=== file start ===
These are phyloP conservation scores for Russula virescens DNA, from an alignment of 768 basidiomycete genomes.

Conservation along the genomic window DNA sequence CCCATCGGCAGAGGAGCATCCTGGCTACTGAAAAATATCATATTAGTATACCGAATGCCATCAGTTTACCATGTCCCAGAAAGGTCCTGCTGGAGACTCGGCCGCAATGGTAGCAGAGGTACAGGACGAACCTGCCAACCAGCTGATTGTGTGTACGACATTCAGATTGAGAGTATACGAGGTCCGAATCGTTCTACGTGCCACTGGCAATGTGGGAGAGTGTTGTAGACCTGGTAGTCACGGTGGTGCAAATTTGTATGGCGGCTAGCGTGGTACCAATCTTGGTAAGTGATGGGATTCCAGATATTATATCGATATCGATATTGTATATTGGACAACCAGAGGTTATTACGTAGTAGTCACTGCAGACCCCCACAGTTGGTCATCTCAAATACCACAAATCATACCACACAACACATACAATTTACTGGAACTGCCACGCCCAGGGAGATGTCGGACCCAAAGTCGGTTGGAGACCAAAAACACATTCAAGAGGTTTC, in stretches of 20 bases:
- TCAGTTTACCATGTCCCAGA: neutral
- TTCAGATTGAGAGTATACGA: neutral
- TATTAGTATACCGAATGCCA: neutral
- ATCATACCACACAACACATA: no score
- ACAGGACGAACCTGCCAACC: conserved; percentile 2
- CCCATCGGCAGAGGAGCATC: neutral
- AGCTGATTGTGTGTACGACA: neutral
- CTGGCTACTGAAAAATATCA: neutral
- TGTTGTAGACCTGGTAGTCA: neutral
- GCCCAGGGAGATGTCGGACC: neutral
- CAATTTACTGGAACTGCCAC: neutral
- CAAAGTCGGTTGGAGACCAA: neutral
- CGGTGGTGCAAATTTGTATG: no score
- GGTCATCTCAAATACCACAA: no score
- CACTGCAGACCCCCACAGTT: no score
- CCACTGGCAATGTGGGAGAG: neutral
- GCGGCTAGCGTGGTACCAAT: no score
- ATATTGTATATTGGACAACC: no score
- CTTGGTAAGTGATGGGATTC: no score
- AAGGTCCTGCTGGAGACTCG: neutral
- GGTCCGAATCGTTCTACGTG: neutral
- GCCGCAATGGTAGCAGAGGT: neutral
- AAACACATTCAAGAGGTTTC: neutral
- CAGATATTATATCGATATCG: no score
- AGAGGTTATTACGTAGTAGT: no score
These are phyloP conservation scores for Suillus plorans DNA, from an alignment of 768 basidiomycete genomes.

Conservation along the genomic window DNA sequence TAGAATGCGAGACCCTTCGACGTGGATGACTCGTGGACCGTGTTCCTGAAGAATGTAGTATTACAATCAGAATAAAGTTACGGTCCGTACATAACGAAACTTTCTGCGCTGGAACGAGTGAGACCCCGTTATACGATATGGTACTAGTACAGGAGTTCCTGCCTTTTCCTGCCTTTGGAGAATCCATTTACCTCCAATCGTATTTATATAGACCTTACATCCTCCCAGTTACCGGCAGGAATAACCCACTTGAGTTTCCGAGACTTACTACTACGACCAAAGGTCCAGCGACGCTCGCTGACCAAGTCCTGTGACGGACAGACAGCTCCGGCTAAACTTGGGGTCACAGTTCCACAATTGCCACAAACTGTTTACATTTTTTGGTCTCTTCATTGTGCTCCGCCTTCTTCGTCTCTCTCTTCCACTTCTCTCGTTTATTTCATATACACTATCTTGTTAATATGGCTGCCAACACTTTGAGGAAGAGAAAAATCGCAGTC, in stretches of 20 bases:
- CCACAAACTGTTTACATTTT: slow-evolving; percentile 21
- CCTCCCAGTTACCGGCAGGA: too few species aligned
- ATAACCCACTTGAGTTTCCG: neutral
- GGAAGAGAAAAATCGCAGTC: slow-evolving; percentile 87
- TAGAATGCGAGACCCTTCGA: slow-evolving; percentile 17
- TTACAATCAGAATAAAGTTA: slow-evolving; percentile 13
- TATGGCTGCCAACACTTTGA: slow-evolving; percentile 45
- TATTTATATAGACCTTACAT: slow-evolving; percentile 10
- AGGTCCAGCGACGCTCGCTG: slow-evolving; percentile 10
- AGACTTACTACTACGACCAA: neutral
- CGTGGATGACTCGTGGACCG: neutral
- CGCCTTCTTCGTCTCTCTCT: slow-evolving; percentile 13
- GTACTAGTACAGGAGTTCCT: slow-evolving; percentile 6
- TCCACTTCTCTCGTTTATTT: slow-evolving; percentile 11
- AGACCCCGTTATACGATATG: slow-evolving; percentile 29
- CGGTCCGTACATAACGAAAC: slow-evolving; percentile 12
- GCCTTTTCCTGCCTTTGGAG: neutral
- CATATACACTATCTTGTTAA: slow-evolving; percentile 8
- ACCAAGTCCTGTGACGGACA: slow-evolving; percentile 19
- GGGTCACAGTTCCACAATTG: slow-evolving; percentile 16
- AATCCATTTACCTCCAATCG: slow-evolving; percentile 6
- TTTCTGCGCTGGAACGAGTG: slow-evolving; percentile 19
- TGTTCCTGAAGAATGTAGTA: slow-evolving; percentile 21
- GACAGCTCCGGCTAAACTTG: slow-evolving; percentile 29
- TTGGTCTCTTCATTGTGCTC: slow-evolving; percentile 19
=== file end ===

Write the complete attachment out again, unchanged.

These are phyloP conservation scores for Russula virescens DNA, from an alignment of 768 basidiomycete genomes.

Conservation along the genomic window DNA sequence CCCATCGGCAGAGGAGCATCCTGGCTACTGAAAAATATCATATTAGTATACCGAATGCCATCAGTTTACCATGTCCCAGAAAGGTCCTGCTGGAGACTCGGCCGCAATGGTAGCAGAGGTACAGGACGAACCTGCCAACCAGCTGATTGTGTGTACGACATTCAGATTGAGAGTATACGAGGTCCGAATCGTTCTACGTGCCACTGGCAATGTGGGAGAGTGTTGTAGACCTGGTAGTCACGGTGGTGCAAATTTGTATGGCGGCTAGCGTGGTACCAATCTTGGTAAGTGATGGGATTCCAGATATTATATCGATATCGATATTGTATATTGGACAACCAGAGGTTATTACGTAGTAGTCACTGCAGACCCCCACAGTTGGTCATCTCAAATACCACAAATCATACCACACAACACATACAATTTACTGGAACTGCCACGCCCAGGGAGATGTCGGACCCAAAGTCGGTTGGAGACCAAAAACACATTCAAGAGGTTTC, in stretches of 20 bases:
- TCAGTTTACCATGTCCCAGA: neutral
- TTCAGATTGAGAGTATACGA: neutral
- TATTAGTATACCGAATGCCA: neutral
- ATCATACCACACAACACATA: no score
- ACAGGACGAACCTGCCAACC: conserved; percentile 2
- CCCATCGGCAGAGGAGCATC: neutral
- AGCTGATTGTGTGTACGACA: neutral
- CTGGCTACTGAAAAATATCA: neutral
- TGTTGTAGACCTGGTAGTCA: neutral
- GCCCAGGGAGATGTCGGACC: neutral
- CAATTTACTGGAACTGCCAC: neutral
- CAAAGTCGGTTGGAGACCAA: neutral
- CGGTGGTGCAAATTTGTATG: no score
- GGTCATCTCAAATACCACAA: no score
- CACTGCAGACCCCCACAGTT: no score
- CCACTGGCAATGTGGGAGAG: neutral
- GCGGCTAGCGTGGTACCAAT: no score
- ATATTGTATATTGGACAACC: no score
- CTTGGTAAGTGATGGGATTC: no score
- AAGGTCCTGCTGGAGACTCG: neutral
- GGTCCGAATCGTTCTACGTG: neutral
- GCCGCAATGGTAGCAGAGGT: neutral
- AAACACATTCAAGAGGTTTC: neutral
- CAGATATTATATCGATATCG: no score
- AGAGGTTATTACGTAGTAGT: no score
These are phyloP conservation scores for Suillus plorans DNA, from an alignment of 768 basidiomycete genomes.

Conservation along the genomic window DNA sequence TAGAATGCGAGACCCTTCGACGTGGATGACTCGTGGACCGTGTTCCTGAAGAATGTAGTATTACAATCAGAATAAAGTTACGGTCCGTACATAACGAAACTTTCTGCGCTGGAACGAGTGAGACCCCGTTATACGATATGGTACTAGTACAGGAGTTCCTGCCTTTTCCTGCCTTTGGAGAATCCATTTACCTCCAATCGTATTTATATAGACCTTACATCCTCCCAGTTACCGGCAGGAATAACCCACTTGAGTTTCCGAGACTTACTACTACGACCAAAGGTCCAGCGACGCTCGCTGACCAAGTCCTGTGACGGACAGACAGCTCCGGCTAAACTTGGGGTCACAGTTCCACAATTGCCACAAACTGTTTACATTTTTTGGTCTCTTCATTGTGCTCCGCCTTCTTCGTCTCTCTCTTCCACTTCTCTCGTTTATTTCATATACACTATCTTGTTAATATGGCTGCCAACACTTTGAGGAAGAGAAAAATCGCAGTC, in stretches of 20 bases:
- CCACAAACTGTTTACATTTT: slow-evolving; percentile 21
- CCTCCCAGTTACCGGCAGGA: too few species aligned
- ATAACCCACTTGAGTTTCCG: neutral
- GGAAGAGAAAAATCGCAGTC: slow-evolving; percentile 87
- TAGAATGCGAGACCCTTCGA: slow-evolving; percentile 17
- TTACAATCAGAATAAAGTTA: slow-evolving; percentile 13
- TATGGCTGCCAACACTTTGA: slow-evolving; percentile 45
- TATTTATATAGACCTTACAT: slow-evolving; percentile 10
- AGGTCCAGCGACGCTCGCTG: slow-evolving; percentile 10
- AGACTTACTACTACGACCAA: neutral
- CGTGGATGACTCGTGGACCG: neutral
- CGCCTTCTTCGTCTCTCTCT: slow-evolving; percentile 13
- GTACTAGTACAGGAGTTCCT: slow-evolving; percentile 6
- TCCACTTCTCTCGTTTATTT: slow-evolving; percentile 11
- AGACCCCGTTATACGATATG: slow-evolving; percentile 29
- CGGTCCGTACATAACGAAAC: slow-evolving; percentile 12
- GCCTTTTCCTGCCTTTGGAG: neutral
- CATATACACTATCTTGTTAA: slow-evolving; percentile 8
- ACCAAGTCCTGTGACGGACA: slow-evolving; percentile 19
- GGGTCACAGTTCCACAATTG: slow-evolving; percentile 16
- AATCCATTTACCTCCAATCG: slow-evolving; percentile 6
- TTTCTGCGCTGGAACGAGTG: slow-evolving; percentile 19
- TGTTCCTGAAGAATGTAGTA: slow-evolving; percentile 21
- GACAGCTCCGGCTAAACTTG: slow-evolving; percentile 29
- TTGGTCTCTTCATTGTGCTC: slow-evolving; percentile 19